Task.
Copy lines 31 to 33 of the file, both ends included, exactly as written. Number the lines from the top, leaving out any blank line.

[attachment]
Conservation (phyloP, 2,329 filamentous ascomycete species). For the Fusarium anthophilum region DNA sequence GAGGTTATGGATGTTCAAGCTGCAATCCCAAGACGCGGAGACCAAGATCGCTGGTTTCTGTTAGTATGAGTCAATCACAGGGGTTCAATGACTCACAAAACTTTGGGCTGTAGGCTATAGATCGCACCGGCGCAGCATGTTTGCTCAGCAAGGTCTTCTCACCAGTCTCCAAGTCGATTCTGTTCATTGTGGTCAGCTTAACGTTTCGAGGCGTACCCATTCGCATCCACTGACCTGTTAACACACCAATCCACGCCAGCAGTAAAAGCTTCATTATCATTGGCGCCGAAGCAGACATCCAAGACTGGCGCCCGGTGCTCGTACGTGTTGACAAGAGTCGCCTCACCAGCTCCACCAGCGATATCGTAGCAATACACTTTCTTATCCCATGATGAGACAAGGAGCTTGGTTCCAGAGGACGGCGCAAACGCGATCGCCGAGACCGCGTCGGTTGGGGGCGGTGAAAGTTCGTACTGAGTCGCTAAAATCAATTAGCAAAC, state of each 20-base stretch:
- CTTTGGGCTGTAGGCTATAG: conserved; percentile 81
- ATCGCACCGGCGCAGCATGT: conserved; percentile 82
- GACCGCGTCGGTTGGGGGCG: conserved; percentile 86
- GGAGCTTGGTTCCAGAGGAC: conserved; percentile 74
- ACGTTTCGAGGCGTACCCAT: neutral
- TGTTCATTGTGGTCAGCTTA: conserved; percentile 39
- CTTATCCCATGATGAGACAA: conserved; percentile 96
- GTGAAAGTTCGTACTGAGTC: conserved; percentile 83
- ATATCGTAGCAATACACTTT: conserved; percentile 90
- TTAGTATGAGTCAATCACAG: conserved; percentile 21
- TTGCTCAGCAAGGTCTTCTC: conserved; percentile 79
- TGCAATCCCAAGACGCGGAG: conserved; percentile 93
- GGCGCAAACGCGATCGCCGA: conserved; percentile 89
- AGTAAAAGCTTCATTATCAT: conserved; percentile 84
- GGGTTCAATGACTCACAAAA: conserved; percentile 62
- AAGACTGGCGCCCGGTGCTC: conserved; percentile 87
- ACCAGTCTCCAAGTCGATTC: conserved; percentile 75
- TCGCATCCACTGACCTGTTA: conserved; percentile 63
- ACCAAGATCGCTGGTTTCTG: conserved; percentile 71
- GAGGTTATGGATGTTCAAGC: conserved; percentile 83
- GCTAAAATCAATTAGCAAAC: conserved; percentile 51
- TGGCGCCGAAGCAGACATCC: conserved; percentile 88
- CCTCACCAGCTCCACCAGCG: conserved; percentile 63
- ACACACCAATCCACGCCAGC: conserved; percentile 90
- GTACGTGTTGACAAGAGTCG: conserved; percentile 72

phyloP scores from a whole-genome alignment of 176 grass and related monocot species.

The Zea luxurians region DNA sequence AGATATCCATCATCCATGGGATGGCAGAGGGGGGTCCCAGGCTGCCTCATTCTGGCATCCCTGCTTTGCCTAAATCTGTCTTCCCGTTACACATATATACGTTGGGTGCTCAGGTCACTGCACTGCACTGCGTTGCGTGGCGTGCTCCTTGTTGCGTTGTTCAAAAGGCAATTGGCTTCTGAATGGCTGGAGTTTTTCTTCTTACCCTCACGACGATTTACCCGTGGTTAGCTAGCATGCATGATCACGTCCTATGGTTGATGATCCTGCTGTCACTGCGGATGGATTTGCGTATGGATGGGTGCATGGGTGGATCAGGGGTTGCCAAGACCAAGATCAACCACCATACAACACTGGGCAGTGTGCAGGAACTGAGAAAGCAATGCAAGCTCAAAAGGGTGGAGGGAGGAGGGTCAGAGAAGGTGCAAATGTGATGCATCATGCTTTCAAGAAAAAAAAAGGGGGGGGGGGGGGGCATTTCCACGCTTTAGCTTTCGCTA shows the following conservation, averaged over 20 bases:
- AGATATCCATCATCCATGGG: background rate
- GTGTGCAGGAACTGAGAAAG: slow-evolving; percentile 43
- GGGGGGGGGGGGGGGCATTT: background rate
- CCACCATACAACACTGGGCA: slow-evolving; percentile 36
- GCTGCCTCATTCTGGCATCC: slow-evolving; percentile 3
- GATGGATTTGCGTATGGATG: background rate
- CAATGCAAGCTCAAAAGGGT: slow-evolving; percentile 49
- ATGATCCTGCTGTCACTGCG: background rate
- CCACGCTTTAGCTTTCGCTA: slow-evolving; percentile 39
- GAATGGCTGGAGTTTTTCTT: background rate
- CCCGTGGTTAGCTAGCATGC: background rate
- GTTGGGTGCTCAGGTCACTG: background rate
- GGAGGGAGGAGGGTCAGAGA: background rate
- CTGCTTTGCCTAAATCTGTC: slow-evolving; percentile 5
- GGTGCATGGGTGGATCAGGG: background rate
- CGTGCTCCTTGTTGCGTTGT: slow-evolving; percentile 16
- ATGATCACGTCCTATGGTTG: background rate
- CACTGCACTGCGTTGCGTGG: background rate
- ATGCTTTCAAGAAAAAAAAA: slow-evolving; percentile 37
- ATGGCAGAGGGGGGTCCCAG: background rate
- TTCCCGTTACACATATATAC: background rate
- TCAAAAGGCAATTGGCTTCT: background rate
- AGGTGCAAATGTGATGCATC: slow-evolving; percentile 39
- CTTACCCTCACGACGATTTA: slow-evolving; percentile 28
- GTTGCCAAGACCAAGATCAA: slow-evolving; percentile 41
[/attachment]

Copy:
- GGGGGGGGGGGGGGGCATTT: background rate
- CCACCATACAACACTGGGCA: slow-evolving; percentile 36
- GCTGCCTCATTCTGGCATCC: slow-evolving; percentile 3